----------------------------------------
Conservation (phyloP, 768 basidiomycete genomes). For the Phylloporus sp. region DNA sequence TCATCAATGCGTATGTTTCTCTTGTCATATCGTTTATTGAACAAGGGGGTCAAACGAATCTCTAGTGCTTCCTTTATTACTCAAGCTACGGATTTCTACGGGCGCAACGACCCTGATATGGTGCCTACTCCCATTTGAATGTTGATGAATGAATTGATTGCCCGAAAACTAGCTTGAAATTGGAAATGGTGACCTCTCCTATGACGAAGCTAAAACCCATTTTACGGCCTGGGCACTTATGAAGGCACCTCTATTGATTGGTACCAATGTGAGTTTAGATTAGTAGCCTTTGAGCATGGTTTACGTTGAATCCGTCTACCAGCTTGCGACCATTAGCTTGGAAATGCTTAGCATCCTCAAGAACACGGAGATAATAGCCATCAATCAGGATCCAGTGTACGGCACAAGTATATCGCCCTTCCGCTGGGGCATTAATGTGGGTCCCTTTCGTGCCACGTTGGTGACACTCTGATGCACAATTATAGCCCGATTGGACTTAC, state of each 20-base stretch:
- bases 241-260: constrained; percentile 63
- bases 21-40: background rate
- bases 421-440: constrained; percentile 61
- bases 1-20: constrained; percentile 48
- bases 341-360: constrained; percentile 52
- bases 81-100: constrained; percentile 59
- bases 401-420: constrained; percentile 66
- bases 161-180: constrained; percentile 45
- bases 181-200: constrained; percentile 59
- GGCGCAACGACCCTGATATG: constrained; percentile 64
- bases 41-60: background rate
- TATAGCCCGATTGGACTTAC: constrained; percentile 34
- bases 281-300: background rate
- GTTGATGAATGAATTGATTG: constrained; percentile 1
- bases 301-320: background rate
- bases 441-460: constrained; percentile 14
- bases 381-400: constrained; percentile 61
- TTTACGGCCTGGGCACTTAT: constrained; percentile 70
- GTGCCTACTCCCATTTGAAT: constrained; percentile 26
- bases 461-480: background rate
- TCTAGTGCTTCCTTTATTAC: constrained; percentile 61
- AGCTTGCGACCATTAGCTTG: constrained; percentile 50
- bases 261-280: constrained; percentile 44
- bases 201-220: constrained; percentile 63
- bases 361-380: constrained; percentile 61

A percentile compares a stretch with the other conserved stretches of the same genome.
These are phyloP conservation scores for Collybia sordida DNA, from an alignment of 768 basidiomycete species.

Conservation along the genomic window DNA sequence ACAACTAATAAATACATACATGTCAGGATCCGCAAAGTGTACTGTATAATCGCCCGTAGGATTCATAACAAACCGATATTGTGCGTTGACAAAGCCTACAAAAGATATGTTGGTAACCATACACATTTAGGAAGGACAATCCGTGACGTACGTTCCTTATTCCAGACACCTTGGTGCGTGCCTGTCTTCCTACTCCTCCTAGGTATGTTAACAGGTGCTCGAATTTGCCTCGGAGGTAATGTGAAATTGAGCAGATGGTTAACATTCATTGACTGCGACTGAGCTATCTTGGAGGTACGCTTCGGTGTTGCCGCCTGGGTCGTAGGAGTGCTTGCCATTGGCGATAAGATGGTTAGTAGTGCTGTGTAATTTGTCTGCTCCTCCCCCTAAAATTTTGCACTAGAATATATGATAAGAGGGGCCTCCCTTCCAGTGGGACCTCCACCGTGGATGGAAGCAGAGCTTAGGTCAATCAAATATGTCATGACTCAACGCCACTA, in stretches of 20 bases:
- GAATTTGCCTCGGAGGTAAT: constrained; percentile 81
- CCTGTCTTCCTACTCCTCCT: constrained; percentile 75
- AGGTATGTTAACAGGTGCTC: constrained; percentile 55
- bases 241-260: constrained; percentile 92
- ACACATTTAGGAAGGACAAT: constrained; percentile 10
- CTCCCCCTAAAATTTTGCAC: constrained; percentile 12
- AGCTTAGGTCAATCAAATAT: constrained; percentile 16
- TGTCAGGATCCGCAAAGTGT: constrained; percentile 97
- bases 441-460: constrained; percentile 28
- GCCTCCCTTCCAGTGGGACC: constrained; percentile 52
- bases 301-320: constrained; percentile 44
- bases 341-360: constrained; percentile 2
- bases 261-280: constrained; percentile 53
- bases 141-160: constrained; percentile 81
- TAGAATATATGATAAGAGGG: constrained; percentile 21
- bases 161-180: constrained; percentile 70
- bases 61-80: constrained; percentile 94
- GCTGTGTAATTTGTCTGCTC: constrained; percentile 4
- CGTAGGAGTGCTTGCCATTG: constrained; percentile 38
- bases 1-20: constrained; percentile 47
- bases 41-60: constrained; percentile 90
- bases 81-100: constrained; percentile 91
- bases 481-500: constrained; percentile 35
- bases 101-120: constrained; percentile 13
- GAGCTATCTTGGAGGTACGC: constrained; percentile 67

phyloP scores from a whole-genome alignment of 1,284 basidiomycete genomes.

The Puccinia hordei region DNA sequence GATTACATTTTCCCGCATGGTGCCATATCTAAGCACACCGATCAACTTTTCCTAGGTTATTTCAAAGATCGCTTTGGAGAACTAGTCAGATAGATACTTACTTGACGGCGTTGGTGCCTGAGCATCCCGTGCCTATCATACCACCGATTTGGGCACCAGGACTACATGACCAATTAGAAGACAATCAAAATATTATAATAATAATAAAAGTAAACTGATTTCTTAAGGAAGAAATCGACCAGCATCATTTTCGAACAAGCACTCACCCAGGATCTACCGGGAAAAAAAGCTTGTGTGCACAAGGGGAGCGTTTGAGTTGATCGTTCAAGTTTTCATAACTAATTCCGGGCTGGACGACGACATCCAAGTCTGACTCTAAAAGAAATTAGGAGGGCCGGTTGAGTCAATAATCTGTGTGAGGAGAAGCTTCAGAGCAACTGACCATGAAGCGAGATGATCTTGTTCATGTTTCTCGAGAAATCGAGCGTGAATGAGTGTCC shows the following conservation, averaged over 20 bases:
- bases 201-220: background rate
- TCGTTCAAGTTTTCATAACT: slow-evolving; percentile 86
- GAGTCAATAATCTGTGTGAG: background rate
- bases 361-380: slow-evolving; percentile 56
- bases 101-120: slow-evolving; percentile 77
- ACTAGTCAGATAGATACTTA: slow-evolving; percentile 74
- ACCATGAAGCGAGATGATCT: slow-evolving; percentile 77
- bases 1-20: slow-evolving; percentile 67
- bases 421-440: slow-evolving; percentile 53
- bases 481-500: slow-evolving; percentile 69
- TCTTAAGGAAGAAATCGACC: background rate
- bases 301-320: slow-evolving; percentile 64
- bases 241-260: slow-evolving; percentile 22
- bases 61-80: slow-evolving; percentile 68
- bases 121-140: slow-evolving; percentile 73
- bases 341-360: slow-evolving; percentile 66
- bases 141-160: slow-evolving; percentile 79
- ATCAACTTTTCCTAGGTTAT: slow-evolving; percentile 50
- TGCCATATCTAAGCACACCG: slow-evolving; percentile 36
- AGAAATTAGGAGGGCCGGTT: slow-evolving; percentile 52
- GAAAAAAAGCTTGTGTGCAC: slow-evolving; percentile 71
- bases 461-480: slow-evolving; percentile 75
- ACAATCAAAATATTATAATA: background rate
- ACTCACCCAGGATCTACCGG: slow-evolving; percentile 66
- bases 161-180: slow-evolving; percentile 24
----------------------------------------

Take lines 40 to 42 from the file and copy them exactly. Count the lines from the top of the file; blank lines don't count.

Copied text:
- bases 301-320: constrained; percentile 44
- bases 341-360: constrained; percentile 2
- bases 261-280: constrained; percentile 53